Idaho Samizday reports that US based efforts for building nuclear reactors are stuck
Plans for six 1,100 MW AP1000s have been delayed or are temporarily shelved include units planned by Duke and Progress in North Carolina, South Carolina, and Florida.
The proposed merger of the two firms may revive one or more of these reactor projects due to the larger rate base of the combined firms. However, the actual closing of the merger is at least a year away. Any effort to combine nuclear projects will take even more time. You can't move reactor projects around like they were pieces on a checkers board.
Plans by Florida Power & Light for two more AP1000s near Miami have been pushed back by at least a decade. License applications for two AP1000s at TVA's Bellefonte plant have been mothballed in favor of completing one of the partially built units at the Scottsboro, AL, site.
Ambitious plans by Areva to build a U.S. fleet of 1,600 MW EPRs have suffered several setbacks. The most visible is the Calvert Cliffs III project which may yet be revived if new U.S. investors can be found for the project, However, a plan to build an EPR in upstate New York is in the deep freeze.
Similarly, a plan to build an EPR as a second reactor in Missouri for Ameren is just getting back on track having been derailed by the state legislature two years ago.
Detroit Edison looked at the auto industry in Michigan and began plans to build Fermi III using a GE-Hitachi ESBWR. The project was a poster child for John McCain's 2008 campaign plan on energy policy. At the time no one anticipated the great recession, which tanked the auto industry in the Midwest and took electricity demand with it,
In Texas NRG is struggling to find new investors for the expansion of the South Texas Project, The twin 1,350 MW ABWRs have the distinction of being the "first mover" in terms of filing a license application with the NRC in Fall 2007. The cities of Austin and San Antonio, who were to be the utility’s primary investors, will remain customers for the electricity from the new reactors, but they are no longer major investors.
Nuclear Green discusses why the chinese commitment to a liquid flouride thorium reactor (LFTR also callsed molten salt thorium reactor) matters.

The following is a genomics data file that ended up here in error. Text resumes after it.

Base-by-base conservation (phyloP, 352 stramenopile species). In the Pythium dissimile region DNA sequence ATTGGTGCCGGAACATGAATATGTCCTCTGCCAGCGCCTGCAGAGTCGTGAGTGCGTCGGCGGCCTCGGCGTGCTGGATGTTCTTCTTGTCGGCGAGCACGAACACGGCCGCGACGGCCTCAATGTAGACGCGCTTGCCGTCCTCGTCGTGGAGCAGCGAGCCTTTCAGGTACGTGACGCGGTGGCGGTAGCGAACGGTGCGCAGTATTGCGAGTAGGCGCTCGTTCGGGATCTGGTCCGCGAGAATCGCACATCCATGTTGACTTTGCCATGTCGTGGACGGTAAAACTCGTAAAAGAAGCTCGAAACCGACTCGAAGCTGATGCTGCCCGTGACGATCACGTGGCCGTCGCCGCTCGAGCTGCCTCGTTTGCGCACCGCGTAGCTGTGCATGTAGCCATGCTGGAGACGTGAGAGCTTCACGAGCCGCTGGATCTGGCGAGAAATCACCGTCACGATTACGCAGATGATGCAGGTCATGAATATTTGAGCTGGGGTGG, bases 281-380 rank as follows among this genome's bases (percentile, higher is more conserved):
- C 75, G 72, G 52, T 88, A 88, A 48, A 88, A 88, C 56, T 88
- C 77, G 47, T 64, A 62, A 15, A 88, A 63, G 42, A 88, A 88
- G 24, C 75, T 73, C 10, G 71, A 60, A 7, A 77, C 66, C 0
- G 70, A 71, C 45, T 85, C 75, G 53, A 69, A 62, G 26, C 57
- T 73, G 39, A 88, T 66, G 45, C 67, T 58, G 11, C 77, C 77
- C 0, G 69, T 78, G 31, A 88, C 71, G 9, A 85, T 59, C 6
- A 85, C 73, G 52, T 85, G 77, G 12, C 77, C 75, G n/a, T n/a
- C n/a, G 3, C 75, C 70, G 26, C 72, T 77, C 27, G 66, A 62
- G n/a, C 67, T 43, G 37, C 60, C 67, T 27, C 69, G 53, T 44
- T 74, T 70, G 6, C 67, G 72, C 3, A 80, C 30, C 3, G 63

The LFTR had revolutionary potential, that could change the lives of everyone on earth for the better. There is a huge amount of thorium in the earth, and the LFTR is up to 300 times more fuel efficient than conventional nuclear power plants. The LFTR could provide low cost energy at the level now enjoyed in the United States, to everyone on the planet, and provide it for millions of years.
China has a large thorium supply that comes from its rare earth mines, and so far has not found any use for thorium. The LFTR allows China to kill two birds with a single thorium stone. First it offers a potential source of vast amounts environmentally clean and safe energy at a low cost, and secondly it allows China to take advantage of an unused resource, which can easily replace coal. LFTR technology has the potential of providing China abundant energy at a very low cost, and might solidify Chinese economic, cultural and political dominance of the world for a long time to come.
This site provided:
Kazatomprom produced 17803 tons of uranium in 2010 and projects 19600 tons in 2011. Namibian Trekkoppje mine (3000 tons per year) will be delayed until 2013 from 2012.
The Namibian Etango mine should produce 1900-2700 tons of uranium per year. They are eyeing production in 2013. The Husab mine (what used to be Rossing South - also in Namibia) is targeting 2014 for about 5000 tons/year and then increasing to 7500 tons/year.
The three Namibian mines should be producing 5000 tons of uranium per year in 2013 and then 10,000 tons in 2014 and increasing to 12,500 tons a few years later. This would be added to an existing 5000 tons per year.
A summary of nuclear propulsion for space by a NASA presenter was also provided
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